5 minutes ago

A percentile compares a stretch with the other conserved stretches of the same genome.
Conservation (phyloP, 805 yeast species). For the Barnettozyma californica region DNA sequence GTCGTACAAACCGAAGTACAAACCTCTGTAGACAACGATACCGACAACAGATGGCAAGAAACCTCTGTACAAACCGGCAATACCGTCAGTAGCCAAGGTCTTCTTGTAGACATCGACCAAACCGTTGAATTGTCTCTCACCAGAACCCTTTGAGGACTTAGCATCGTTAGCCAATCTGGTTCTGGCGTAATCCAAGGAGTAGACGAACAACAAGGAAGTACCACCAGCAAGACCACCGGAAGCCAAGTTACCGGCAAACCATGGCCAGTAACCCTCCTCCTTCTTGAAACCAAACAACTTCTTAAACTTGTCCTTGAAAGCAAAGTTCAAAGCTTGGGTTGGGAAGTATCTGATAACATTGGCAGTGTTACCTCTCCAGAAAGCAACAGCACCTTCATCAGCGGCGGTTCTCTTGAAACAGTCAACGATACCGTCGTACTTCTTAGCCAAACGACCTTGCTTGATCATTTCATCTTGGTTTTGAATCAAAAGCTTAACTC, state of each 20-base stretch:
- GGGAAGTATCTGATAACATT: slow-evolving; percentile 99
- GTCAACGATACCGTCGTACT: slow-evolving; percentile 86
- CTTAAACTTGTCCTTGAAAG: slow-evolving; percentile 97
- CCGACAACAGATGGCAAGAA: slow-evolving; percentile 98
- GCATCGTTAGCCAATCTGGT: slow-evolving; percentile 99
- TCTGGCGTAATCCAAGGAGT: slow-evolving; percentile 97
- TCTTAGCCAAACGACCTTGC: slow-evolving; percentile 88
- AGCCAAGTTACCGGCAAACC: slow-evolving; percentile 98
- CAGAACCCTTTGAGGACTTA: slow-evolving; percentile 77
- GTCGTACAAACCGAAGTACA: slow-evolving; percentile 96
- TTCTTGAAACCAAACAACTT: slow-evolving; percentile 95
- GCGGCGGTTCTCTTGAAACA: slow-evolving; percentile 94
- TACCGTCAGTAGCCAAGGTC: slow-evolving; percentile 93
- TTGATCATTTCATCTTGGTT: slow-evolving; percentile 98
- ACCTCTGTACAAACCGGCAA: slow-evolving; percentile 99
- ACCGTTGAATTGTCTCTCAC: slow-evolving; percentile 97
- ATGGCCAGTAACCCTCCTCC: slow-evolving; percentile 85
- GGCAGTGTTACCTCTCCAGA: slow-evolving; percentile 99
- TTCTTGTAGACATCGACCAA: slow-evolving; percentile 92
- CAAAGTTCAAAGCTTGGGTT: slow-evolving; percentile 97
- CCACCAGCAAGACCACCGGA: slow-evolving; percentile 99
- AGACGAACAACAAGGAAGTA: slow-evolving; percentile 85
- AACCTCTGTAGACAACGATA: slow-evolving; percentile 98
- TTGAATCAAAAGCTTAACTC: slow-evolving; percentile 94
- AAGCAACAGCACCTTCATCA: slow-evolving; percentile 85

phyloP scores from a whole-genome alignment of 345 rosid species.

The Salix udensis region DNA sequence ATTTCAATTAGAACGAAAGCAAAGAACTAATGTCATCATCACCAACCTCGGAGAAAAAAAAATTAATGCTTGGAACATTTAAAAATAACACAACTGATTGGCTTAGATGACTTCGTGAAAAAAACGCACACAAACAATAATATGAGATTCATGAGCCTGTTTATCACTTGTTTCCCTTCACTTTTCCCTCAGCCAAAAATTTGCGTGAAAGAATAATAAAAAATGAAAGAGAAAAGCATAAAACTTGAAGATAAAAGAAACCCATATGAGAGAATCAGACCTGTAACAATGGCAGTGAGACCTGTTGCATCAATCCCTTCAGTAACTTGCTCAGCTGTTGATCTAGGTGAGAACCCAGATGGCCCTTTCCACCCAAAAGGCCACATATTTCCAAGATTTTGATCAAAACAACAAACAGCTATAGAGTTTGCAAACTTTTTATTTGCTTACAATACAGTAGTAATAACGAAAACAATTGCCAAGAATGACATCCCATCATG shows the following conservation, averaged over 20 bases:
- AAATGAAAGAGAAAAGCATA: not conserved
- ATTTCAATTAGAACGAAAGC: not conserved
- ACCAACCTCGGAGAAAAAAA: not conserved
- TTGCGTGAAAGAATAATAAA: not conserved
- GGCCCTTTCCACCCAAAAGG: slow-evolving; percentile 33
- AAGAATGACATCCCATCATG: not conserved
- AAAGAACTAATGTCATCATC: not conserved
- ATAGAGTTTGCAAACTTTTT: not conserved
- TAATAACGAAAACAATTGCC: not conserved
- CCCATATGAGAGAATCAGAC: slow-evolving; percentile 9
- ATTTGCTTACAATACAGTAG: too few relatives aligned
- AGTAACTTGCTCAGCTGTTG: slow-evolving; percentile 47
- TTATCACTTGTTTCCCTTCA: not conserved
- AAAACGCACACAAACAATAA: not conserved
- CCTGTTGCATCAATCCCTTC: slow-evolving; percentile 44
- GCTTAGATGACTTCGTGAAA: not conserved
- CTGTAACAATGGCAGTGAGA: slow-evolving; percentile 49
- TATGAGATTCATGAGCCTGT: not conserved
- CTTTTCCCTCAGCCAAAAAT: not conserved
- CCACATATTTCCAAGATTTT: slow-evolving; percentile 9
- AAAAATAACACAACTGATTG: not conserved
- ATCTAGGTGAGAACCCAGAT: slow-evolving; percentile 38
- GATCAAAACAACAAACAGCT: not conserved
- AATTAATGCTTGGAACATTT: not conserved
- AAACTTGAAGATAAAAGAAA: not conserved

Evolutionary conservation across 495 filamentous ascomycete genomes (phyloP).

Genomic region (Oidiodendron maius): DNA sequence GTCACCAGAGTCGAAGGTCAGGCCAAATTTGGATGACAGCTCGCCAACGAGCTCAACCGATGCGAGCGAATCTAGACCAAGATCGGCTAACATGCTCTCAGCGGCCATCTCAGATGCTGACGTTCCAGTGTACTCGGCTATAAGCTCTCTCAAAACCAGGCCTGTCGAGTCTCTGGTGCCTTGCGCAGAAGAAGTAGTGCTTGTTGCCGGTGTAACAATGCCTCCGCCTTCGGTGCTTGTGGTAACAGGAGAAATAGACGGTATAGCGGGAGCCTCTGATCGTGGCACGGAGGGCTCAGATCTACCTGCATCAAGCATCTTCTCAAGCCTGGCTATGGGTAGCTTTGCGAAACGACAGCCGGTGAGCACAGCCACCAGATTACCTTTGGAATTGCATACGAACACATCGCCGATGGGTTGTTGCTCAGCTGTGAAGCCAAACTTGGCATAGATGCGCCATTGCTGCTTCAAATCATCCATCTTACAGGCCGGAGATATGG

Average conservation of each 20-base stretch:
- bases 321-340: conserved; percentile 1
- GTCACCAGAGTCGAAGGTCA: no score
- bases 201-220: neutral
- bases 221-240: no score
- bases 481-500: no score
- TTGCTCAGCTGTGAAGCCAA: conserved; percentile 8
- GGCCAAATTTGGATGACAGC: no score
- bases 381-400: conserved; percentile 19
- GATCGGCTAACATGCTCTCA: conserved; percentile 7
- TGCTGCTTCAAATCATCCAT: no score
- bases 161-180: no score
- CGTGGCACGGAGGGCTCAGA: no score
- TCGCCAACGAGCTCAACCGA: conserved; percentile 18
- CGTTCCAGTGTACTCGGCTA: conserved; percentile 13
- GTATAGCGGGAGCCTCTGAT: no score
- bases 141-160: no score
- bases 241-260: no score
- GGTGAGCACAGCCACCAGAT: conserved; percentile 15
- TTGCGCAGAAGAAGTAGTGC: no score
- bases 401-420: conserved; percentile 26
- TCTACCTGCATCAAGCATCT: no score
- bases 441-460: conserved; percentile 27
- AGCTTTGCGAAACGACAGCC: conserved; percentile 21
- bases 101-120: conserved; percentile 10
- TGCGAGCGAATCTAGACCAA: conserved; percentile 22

Time is a precious resource, one that everyone has their own personal relationship with. In my last week on the road, I was extremely generous with devoting my time to what I needed: space. I needed space to get out of my head, to allow nothingness to creep in, to connect with my heart, and listen to its silent wisdom. Right now, the most effective way for me to do that is to walk, specifically to walk alone in nature. This picture was taken on a “rest” day where more time was dedicated to driving than to walking, at around mile 65 of what turned out to be almost an 80 mile week. I took a relatively even and I guess unknown back trail to this spot, listening to not only what my body needed that day but also my mind. I was the only one on the trail for 3 miles in and 3 miles out. Where the trial intersected with the main (and far more rigorous) trail, there were people everywhere. I could immediately sense the shift in myself. I went from the peaceful contentment I had cultivated that week to being caught up in my racing mind. I went from quiet confidence to subtle insecurity. I knew the price I would pay for dedicating time to walking 80 miles in three states in a week was that I had to stay stationary to catch up on work. When I reached a point where I could get back on the road, something unexpected made me turn right back around and back track. In that time the subtle insecurity grew louder. Caught up in that insecurity I forgot my adopted precept—“Make the plan; execute the plan; expect the plan to go off the rails; throw away the plan.” Fighting the derailment of my plan only exacerbated the problem, wasting precious energy and more time. Acceptance of it allowed me to pivot my mind to gratitude and back into ease. After all, with all this physical rest and time to get work done I’ve surely created the space to hit 100 miles next week. And next week will arrive no matter where I am, so I might as well appreciate the time I do have to be where I am.